The groin. It’s where your inner thigh connects to your pelvis. And it’s most assuredly not a joyous feeling when it’s injured. It certainly hasn’t been a joy for one of my students who approached me about it recently. He said he strained a groin-area muscle in his right leg while doing Triangle pose in another class with another teacher. Now, each time he re-attempts Triangle, the pain reminds him naggingly that it’s still there. He described the muscle believed to be afflicted as the one that feels like it goes straight up and down on the inner thigh, from the pelvis to the knee. Signs point to the gracilis as a possible culprit.
The gracilis belongs to the Adductor Magnus group, located on the inner thigh, which adducts or draws the legs together. the primary function of which is to carry the legs backwards and toward the conceptual vertical midline of the body. It’s like an inner-thigh version of the iliotibial band, or IT band, a tract of tissue – but not a muscle – covering the majority of the outer thigh, from the hip to the knee. Both the inner thigh muscles and the IT band are regions that are rarely trouble-free. I have a triathlete student whose outer thighs are about as flexible as granite countertops. Consequently, she finds tremendous displeasure in Twisted Triangle. To further complicate matters of mobility, tightness in the hamstrings can impact the suppleness in the sides of the legs, and vice versa. If any of these areas are exceptionally bound, it can produce trouble for your Triangles.
Several scenarios suggest what could be happening with my student with groin discomfort:
- His outer thigh is atypically strong and overworked, whereas his inner thigh is weak and underdeveloped.
- He has rigidity in the fascia, particularly in the lower back and hamstring region. Fascia is connective tissue that can be described as anatomical plastic wrap in and around the muscles. A primary sheath of it covers virtually the entire back side of the body, starting just above the eyebrows, wrapping over the head and going all the way down into the feet. So, it’s possible that something is very tight in the back side of his body, preventing loose movement in the groin and around the legs.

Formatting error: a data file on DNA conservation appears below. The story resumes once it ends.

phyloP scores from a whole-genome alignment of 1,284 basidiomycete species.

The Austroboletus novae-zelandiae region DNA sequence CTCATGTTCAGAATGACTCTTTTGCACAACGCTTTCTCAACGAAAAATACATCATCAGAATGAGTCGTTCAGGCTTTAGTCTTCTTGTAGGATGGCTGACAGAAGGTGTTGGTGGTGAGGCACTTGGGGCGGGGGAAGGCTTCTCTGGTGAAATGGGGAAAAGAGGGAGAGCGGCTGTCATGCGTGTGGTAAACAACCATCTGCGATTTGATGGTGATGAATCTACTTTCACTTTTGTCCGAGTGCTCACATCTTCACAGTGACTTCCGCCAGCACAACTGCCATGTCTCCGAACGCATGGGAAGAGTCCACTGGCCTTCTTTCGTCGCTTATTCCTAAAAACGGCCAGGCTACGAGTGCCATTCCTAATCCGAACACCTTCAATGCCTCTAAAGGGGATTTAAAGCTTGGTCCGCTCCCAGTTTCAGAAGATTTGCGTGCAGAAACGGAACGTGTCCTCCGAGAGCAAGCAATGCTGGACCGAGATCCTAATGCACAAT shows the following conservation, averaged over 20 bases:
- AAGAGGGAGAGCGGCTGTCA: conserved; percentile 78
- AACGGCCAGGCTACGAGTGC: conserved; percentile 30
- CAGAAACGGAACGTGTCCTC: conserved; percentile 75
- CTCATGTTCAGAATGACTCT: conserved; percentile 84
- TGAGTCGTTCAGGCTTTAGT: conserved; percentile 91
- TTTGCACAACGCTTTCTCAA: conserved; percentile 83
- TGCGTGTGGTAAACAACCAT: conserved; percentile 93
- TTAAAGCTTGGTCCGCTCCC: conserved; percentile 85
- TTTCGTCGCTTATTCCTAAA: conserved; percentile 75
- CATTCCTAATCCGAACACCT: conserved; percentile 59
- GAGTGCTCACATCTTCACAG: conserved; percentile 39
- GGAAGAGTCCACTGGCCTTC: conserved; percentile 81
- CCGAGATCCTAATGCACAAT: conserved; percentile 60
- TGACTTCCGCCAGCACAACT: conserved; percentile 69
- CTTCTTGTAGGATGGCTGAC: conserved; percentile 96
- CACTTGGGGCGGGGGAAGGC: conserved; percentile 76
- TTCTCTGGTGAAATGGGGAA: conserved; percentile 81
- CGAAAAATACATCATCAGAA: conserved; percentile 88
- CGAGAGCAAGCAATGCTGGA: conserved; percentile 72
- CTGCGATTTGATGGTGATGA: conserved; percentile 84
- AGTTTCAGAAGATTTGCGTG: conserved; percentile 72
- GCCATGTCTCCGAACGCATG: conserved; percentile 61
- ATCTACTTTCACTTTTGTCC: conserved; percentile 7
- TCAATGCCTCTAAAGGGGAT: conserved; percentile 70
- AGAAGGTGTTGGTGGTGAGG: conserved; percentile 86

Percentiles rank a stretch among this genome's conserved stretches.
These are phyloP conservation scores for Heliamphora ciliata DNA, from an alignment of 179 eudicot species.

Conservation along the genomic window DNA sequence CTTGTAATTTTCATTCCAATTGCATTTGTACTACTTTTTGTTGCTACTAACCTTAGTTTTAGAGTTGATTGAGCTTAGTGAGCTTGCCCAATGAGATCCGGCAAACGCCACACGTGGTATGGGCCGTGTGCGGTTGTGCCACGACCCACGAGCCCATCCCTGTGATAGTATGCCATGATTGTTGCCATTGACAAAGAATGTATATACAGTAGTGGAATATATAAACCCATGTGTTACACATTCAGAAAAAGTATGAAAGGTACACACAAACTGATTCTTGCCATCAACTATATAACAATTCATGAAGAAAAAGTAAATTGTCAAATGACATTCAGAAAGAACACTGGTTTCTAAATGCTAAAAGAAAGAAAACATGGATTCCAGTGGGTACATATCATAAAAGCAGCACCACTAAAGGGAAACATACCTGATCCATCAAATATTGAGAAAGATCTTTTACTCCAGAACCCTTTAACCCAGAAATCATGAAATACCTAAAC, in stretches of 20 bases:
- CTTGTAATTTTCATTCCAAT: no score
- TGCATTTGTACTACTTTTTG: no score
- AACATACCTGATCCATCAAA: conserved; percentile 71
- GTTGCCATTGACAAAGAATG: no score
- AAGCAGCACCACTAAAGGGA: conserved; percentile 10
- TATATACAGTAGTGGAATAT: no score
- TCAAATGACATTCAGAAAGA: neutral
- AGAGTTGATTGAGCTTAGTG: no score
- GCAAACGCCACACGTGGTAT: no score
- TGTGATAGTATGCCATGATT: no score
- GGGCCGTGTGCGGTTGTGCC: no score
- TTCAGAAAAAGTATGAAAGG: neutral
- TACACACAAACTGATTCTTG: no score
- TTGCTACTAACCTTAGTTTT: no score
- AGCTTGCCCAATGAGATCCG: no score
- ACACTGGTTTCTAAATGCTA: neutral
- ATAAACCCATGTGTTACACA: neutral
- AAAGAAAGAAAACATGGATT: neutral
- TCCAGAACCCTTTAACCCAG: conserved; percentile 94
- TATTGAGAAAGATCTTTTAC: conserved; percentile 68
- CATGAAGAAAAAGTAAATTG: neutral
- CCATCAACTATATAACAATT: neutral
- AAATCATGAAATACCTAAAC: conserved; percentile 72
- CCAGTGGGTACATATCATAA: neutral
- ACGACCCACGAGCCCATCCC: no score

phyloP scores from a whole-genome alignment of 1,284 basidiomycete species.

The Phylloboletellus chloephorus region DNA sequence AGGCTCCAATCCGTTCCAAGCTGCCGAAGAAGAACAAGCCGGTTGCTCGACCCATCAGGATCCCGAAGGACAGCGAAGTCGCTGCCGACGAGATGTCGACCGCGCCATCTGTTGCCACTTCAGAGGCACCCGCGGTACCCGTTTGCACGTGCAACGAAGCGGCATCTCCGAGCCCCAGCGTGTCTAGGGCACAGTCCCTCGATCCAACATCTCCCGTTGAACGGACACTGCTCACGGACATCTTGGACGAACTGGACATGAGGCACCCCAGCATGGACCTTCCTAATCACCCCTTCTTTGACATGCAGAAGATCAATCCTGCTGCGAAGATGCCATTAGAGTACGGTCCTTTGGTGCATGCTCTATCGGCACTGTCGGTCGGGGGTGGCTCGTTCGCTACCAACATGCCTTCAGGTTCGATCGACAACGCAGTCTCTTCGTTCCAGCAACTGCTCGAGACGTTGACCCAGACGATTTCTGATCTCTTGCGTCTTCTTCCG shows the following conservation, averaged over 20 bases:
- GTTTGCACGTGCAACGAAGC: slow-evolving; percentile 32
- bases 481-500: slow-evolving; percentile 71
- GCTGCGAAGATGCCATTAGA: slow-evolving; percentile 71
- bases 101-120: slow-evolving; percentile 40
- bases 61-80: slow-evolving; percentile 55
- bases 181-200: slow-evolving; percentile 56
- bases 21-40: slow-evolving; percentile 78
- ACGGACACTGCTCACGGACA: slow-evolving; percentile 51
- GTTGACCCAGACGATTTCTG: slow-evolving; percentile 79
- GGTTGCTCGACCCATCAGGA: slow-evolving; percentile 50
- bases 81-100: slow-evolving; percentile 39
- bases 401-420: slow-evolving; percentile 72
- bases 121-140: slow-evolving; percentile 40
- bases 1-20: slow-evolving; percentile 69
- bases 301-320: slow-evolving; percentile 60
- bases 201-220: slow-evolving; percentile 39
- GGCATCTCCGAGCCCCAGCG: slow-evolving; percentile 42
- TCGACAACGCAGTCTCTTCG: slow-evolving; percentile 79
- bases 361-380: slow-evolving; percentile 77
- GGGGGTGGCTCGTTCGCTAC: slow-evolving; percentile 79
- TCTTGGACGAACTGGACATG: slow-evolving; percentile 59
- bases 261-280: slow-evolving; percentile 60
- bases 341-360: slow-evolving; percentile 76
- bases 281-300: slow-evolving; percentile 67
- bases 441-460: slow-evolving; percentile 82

- His right hip flexor could also be locked up. The primary hip flexor, called the iliopsoas (or psoas, for short), is attached to the inner thigh, pelvis and lower spinal bones. However, this possibility doesn’t seem as likely, because the hip flexor’s spinal attachments don’t seem to be pulling his back into an overly rounded position.
- Finally, he just could have become excited at the thought of Triangle pose and leaned over in a momentum-based movement that exerted just enough force to cause a strain.
If you are suffering a similar predicament, try the Yoga Tune Up® Therapy Balls to roll out your lower back, gluteal muscles and hamstrings, which could help relinquish some of the nervous system’s grip on your inner thighs. But, I would not recommend attempting to roll out your inner thighs; there is tender vasculature there that shouldn’t be subjected to deep pressure.
To fortify as well as loosen your whole hip region dynamically in preparation for Triangle or Twisted Triangle, try the Half Happy Baby Minivini (video demonstration coming next week). Not only is it fun to say, it’s fun to do. It also feels great. It takes your legs and hips through many ranges of motion, a perfect way to prime yourself for standing postures. One time, I had students do this, then Triangle pose shortly thereafter. An enthusiastic lady approached me following class to report that she was able to lean over and go deeper than she ever had in Triangle. In the event that a tight or possibly weak hip flexor is to blame for Triangle troubles, try my variation of the Psoas Spiral (video demonstration also coming next week). Here’s hoping these tips work for you, too.
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